Your timely report on ‘Crews tackle vandalism – ongoing issue for Parks and Cemetery Unit,’ highlights the monumental task of keeping Cayman clean and beautiful for everyone.
Vandalism is a serious crime. Vandalism is a deliberate act to trash, mar, deface or destroy public or private property.
Vandalism costs government and the private sector lots of money, manpower, time and other resources to clean up and correct the damage done.
Vandalism is also objectionable and anti-social behaviour, which has a negative impact on the quality of life a any community. Studies reveal that vandalism is usually committed by pre-teenagers, teenagers and young adults who are either idle, full of hate and bitterness, anger or revenge against others.
To reduce or eradicate acts of vandalism requires persistent public awareness and education, with special emphasis on the harm done to the community and associated costly repairs. Also, some form of recreational programmes specifically geared toward the youth in the community might serve as a possible deterrent.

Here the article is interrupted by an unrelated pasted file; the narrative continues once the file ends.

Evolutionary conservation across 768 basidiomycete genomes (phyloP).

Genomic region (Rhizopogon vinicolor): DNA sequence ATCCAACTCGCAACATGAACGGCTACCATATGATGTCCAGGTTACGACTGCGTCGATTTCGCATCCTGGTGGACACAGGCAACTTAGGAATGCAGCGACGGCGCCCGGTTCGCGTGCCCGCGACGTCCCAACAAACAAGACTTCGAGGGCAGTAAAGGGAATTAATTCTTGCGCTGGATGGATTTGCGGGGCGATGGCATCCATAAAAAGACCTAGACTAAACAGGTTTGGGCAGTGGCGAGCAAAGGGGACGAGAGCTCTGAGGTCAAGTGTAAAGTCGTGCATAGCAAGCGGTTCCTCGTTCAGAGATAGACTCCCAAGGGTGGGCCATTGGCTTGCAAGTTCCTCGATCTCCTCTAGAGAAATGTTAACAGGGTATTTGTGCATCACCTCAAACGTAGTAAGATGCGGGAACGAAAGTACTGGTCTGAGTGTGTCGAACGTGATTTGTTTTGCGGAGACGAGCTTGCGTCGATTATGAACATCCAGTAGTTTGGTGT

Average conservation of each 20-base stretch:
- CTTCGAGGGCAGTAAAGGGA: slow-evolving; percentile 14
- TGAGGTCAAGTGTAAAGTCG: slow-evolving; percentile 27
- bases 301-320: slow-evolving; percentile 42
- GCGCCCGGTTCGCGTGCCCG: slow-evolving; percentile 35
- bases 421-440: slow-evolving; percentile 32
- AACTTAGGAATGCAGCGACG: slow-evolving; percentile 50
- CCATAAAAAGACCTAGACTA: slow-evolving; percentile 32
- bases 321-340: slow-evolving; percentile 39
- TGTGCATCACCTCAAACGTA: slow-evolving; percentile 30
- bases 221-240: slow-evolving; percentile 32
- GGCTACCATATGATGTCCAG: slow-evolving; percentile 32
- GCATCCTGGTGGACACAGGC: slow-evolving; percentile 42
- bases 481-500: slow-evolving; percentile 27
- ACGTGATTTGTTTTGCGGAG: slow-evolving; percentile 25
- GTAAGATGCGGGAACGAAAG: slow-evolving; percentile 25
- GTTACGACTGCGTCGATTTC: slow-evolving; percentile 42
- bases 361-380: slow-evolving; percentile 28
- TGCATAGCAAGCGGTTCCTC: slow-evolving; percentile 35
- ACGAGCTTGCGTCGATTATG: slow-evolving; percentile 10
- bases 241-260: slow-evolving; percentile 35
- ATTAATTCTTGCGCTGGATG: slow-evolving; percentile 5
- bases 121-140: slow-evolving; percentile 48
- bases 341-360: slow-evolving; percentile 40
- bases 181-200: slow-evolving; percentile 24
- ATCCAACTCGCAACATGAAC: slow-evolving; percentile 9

It is worth noting that the Parks and Cemetery Unit is working in partnership with community police to do daily inspections of public areas.
Decent and law abiding residents have a moral responsibility and obligation to report anyone seen committing vandalism.
Vandals who are caught should be made to actually clean up their mess, do some form of community service, in addition to legal penalties that may be applicable to this crime.
General Manager Jonathan Jackson and his team of 23 deserve our full support and encouragement for the tremendous job they are doing to effectively maintain public areas of Grand Cayman. We heartily commend them all.